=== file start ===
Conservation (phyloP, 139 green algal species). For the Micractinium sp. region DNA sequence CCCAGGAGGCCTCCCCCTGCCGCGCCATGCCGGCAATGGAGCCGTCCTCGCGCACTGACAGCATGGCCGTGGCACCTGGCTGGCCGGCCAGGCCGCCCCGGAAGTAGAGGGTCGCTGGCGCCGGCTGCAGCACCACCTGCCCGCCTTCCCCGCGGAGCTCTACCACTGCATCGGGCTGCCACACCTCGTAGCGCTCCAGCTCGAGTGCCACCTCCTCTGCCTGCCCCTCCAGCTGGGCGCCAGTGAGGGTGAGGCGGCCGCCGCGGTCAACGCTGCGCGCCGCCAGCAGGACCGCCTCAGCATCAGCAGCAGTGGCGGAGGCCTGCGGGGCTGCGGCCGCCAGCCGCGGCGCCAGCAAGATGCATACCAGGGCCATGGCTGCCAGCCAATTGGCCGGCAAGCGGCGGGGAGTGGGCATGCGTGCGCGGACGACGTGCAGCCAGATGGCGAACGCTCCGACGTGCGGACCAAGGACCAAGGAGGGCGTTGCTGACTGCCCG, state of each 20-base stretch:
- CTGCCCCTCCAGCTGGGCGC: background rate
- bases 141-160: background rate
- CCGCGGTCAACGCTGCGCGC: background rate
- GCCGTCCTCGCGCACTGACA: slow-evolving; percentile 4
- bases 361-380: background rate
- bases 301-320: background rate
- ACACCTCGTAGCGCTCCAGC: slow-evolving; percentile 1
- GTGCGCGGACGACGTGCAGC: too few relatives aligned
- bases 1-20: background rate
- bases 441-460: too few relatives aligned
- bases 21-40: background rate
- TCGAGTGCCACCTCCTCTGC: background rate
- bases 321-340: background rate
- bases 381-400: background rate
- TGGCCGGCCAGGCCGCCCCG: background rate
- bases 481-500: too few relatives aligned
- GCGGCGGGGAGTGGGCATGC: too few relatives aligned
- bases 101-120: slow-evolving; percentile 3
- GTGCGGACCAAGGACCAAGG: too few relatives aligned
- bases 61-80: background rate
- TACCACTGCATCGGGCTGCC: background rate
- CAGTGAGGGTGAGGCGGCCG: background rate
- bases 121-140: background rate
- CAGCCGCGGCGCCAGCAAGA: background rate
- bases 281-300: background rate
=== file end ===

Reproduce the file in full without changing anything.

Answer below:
Conservation (phyloP, 139 green algal species). For the Micractinium sp. region DNA sequence CCCAGGAGGCCTCCCCCTGCCGCGCCATGCCGGCAATGGAGCCGTCCTCGCGCACTGACAGCATGGCCGTGGCACCTGGCTGGCCGGCCAGGCCGCCCCGGAAGTAGAGGGTCGCTGGCGCCGGCTGCAGCACCACCTGCCCGCCTTCCCCGCGGAGCTCTACCACTGCATCGGGCTGCCACACCTCGTAGCGCTCCAGCTCGAGTGCCACCTCCTCTGCCTGCCCCTCCAGCTGGGCGCCAGTGAGGGTGAGGCGGCCGCCGCGGTCAACGCTGCGCGCCGCCAGCAGGACCGCCTCAGCATCAGCAGCAGTGGCGGAGGCCTGCGGGGCTGCGGCCGCCAGCCGCGGCGCCAGCAAGATGCATACCAGGGCCATGGCTGCCAGCCAATTGGCCGGCAAGCGGCGGGGAGTGGGCATGCGTGCGCGGACGACGTGCAGCCAGATGGCGAACGCTCCGACGTGCGGACCAAGGACCAAGGAGGGCGTTGCTGACTGCCCG, state of each 20-base stretch:
- CTGCCCCTCCAGCTGGGCGC: background rate
- bases 141-160: background rate
- CCGCGGTCAACGCTGCGCGC: background rate
- GCCGTCCTCGCGCACTGACA: slow-evolving; percentile 4
- bases 361-380: background rate
- bases 301-320: background rate
- ACACCTCGTAGCGCTCCAGC: slow-evolving; percentile 1
- GTGCGCGGACGACGTGCAGC: too few relatives aligned
- bases 1-20: background rate
- bases 441-460: too few relatives aligned
- bases 21-40: background rate
- TCGAGTGCCACCTCCTCTGC: background rate
- bases 321-340: background rate
- bases 381-400: background rate
- TGGCCGGCCAGGCCGCCCCG: background rate
- bases 481-500: too few relatives aligned
- GCGGCGGGGAGTGGGCATGC: too few relatives aligned
- bases 101-120: slow-evolving; percentile 3
- GTGCGGACCAAGGACCAAGG: too few relatives aligned
- bases 61-80: background rate
- TACCACTGCATCGGGCTGCC: background rate
- CAGTGAGGGTGAGGCGGCCG: background rate
- bases 121-140: background rate
- CAGCCGCGGCGCCAGCAAGA: background rate
- bases 281-300: background rate